5. A reciprocating saw comprising: a frame; a power driven shaft journalled in the frame; an eccentric crank disc of relatively small eccentricity and an eccentric crank pin of relatively large eccentricity both carried on said shaft; a cylindrical guide plug supported in the frame for rocking movement about an axis parallel to that'of said crank disc; said guide plug having a slot; and elongated tool plunger the upper end of which is slidably received in said slot, said tool plunger having a surface in contact with said crank disc; an elongated cutting tool secured to said plunger at the end opposite said guide plug; and drive means interconnecting the crank pin and the tool plunger to move said plunger endwise in said guide plug, said two eccentrics, said guide plug, said tool plunger, and said drive means cooperating to impart sectoral motion to the carrying means and thereby to move the cutting tool in a slender and non-translatory oval path which carries the tool edgewise toward the work on its cutting stroke.

6. A reciprocating saw comprising: a frame; a power driven shaft journalled in the frame; an eccentric crank disc of relatively small eccentricity and an eccentric crank pin of relatively large eccentricity both carried on said shaft; a cylindrical guide plug supported in the frame for rocking movement about an axis parallel to that of said crank disc; said guide plug having a slot; an elongated tool plunger the upper end portion of which is slidably received in said slot, said tool plunger having a surface in contact with said crank disc; an elongated cutting tool secured to said plunger at the end opposite said guide plug; and a connecting rod journalled on said r nk pin and pivotally connected to the tool plunger to move said plunger endwise in said guide plug, said two eccentrics, said guide plug, said tool plunger, and said connecting rod cooperating to impart sectoral motion to the carrying means and thereby to move the cutting tool in a slender and non-translatory oval path which carries the tool edgewise toward the work on its cutting stroke.

7. A reciprocating saw comprising: a frame; a power driven shaft journalled in the frame; an eccentric crank disc of relatively small eccentricity and an eccentric crank pin of relatively large eccentricity both carried on said shaft; a cylindrical guide plug supported in the frame for rocking movement about an axis parallel to that of said crank disc; said guide plug having a slot; an elongated tool plunger the upper end portion of which is slidably received in said slot for endwise movement therein; an elongated cutting tool secured to said plunger at the end opposite said guide plug; a longitudinal scotch yoke on the tool plunger having a surface operatively engaged with the crank disc; and a transverse scotch yoke on said tool plunger operatively engaged with said crank pin to move said tool plunger endwise in said slot of said guide plug, said two eccentrics, said guide plug, said tool plunger, and said two scotch yokes cooperating to impart sectoral motion to the carrying means about the axis of rocking movement of the guide plug and thereby to move the cutting tool in a slender and nontranslatory oval path which carries the tool edgewise toward the work on its cutting stroke.

8. A reciprocating saw comprising: a frame; a power driven shaft journalled in the frame; an eccentric crank disc of relatively small eccentricity and an eccentric crank pin of relatively large eccentricity both carried on said shaft; an elongated guide member pivotally mounted in the frame at a point remote from said shaft for rocking movement about an axis parallel to that of said crank disc; said guide member having a portion in contact with said crank disc, and being provided with longitudinally extending parallel guideways; a tool plunger mounted for endwise movement in and having the upper portion embraced by said guideways; an elongated cutting tool secured to said plunger; and drive means interconnecting the crank pin and the tool plunger to move said plunger endwise in said guideways, said two eccentrics, said guide member, and said drive means cooperating to impart sectoral motion to the carrying means about the axis of rocking movement of the guide member and thereby to move the cutting tool in a slender and non-translatory oval path which carries the tool edgewise toward the work on its cutting stroke.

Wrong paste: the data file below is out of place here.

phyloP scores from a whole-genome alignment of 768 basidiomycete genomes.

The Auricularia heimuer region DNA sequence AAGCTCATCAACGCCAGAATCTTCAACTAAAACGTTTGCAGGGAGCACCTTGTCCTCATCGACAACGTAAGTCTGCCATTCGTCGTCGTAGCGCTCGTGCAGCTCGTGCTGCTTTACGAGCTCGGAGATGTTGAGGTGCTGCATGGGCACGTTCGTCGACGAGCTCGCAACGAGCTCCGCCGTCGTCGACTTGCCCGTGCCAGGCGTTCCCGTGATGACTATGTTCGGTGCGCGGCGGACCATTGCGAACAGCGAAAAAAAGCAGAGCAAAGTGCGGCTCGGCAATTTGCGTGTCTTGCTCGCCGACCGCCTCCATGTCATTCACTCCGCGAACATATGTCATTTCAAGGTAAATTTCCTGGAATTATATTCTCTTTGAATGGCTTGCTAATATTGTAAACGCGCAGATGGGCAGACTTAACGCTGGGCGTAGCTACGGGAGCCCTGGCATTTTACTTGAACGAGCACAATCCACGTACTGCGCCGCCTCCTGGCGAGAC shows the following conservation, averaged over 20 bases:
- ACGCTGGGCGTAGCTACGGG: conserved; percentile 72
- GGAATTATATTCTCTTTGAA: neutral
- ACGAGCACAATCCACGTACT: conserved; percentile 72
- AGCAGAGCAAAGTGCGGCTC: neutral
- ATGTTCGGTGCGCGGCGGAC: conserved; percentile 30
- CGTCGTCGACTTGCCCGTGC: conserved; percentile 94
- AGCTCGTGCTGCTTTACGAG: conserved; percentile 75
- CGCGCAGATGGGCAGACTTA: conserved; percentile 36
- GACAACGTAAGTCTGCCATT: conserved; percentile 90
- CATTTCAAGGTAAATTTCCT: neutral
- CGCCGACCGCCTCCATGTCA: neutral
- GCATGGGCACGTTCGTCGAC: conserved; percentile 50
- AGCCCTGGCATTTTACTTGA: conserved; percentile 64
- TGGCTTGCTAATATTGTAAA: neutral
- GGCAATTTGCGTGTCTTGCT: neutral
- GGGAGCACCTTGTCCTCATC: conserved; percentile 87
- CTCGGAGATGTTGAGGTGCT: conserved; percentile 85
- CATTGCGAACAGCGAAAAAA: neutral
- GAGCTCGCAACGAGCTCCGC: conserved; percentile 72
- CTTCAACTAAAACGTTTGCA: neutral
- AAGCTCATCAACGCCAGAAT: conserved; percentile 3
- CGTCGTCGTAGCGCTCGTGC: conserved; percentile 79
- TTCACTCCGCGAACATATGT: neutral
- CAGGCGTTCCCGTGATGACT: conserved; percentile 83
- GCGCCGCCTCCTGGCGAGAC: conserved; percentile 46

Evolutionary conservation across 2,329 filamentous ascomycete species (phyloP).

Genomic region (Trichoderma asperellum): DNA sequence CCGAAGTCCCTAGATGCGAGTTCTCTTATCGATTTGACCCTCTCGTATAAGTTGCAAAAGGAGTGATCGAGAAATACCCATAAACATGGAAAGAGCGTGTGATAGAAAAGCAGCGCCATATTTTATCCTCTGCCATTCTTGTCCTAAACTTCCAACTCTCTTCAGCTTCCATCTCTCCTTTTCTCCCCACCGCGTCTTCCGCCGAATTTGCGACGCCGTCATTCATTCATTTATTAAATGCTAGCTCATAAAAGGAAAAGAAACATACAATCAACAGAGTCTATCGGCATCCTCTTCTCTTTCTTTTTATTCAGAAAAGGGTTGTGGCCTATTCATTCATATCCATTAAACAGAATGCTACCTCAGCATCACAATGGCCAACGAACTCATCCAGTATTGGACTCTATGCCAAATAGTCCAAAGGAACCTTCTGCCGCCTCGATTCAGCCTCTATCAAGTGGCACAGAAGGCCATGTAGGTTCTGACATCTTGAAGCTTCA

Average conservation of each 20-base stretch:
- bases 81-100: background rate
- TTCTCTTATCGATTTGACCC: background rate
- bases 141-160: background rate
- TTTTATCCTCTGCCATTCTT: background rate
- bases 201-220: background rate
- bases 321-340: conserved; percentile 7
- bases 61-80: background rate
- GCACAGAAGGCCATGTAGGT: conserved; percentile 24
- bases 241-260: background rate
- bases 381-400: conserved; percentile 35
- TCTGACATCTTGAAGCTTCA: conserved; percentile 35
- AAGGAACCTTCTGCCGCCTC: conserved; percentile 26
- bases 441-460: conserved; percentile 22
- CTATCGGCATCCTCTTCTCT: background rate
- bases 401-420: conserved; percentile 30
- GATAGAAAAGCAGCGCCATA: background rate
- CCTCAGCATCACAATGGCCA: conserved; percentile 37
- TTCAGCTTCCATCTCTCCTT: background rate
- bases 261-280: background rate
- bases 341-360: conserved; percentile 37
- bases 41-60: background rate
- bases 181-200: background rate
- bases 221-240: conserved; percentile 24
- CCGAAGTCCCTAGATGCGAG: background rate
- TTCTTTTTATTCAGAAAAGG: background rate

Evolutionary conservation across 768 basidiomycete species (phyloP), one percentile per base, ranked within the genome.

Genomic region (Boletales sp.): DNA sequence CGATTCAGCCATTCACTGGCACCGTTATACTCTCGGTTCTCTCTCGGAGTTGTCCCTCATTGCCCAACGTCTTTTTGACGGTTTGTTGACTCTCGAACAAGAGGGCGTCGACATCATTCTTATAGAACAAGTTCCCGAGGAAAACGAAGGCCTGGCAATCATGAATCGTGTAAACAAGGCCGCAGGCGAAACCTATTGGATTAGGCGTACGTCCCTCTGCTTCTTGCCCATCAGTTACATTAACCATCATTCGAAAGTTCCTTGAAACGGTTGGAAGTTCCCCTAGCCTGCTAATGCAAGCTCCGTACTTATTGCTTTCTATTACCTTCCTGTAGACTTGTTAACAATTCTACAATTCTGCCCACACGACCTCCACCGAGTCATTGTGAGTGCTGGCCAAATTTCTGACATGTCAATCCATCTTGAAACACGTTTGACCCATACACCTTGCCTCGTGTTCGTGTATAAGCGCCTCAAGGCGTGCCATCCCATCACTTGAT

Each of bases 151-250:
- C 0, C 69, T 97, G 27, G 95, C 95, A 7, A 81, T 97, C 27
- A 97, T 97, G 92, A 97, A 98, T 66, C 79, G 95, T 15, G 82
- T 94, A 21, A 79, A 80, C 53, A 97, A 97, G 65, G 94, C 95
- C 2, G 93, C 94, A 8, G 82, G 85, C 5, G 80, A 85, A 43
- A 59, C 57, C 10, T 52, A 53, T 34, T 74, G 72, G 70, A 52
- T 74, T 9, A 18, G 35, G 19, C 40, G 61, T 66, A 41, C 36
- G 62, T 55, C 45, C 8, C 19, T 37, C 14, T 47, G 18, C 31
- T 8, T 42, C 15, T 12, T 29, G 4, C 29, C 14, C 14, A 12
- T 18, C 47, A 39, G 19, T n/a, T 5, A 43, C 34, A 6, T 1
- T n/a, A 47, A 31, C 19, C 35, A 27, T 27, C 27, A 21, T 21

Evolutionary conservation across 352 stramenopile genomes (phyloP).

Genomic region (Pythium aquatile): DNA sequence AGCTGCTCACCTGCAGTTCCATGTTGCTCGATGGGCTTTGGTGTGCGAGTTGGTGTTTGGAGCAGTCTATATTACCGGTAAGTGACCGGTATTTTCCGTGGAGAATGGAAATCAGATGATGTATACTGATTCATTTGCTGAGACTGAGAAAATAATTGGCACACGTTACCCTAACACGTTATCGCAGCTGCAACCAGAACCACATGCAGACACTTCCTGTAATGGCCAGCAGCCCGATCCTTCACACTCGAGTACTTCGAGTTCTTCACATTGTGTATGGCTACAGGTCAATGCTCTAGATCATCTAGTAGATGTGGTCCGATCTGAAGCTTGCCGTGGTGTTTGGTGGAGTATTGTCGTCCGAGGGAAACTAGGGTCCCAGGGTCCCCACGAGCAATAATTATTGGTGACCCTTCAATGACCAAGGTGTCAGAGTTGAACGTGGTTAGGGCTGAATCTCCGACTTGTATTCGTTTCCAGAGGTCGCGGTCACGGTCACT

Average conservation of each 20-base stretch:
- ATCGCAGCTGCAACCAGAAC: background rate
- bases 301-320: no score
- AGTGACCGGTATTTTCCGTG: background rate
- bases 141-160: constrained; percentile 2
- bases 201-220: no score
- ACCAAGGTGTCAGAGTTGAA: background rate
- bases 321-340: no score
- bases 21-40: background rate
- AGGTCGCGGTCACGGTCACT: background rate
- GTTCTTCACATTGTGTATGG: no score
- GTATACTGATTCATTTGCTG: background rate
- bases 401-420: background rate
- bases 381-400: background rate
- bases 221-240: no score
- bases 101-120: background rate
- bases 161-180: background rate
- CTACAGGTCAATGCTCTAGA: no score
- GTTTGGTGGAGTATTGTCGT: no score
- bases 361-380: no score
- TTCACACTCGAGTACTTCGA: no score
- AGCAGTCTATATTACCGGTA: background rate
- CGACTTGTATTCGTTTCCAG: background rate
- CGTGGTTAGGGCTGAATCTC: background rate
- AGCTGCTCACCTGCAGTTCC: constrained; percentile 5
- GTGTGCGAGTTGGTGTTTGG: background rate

9. A reciprocating saw comprising: a frame; a power driven shaft journalled in the frame; an eccentric crank disc of relatively small eccentricity and an eccentric crank pin of relatively large eccentricity both carried on said shaft; an elongated guide member pivotally mounted in the frame at a point remote from said shaft for rocking movement about an axis parallel to that of said crank disc; said guide member having a portion in contact with said crank disc and being provided with longitudinally extending parallel guideways; a tool plunger mounted for endwise movement in and having the upper portion embraced by said guideways; an elongated cutting tool secured to said plunger; and a connecting rod journalled on said crank pin and pivoted to said tool plunger to move said plunger endwise in said guide member, said two eccentrics, said guide member and said connecting rod cooperating to impart sectoral motion to the carrying means about the axis of rocking movement of the guide member and thereby to move the cutting tool in a slender and non-translatory oval path which carries the tool edgewise toward the work on its cutting stroke.

10. A reciprocating saw comprising: a frame; a power driven shaft journalled in the frame; an eccentric crank disc of relatively small eccentricity and an eccentric crank pin of relatively large eccentricity both carried on said shaft; a guide member pivotally mounted in the frame at a point remote from said shaft for rocking movement about an axis parallel to that of said crank disc; said guide member having longitudinally extending member, said two eccentrics, said guide member and said two scotch yokes cooperating to impart sectoral motion to the carrying means about the axis of rocking movement of the guide member and thereby to move the cutting tool in a slender and non-translatory oval path which carries the tool edgewise toward the work on its cutting stroke.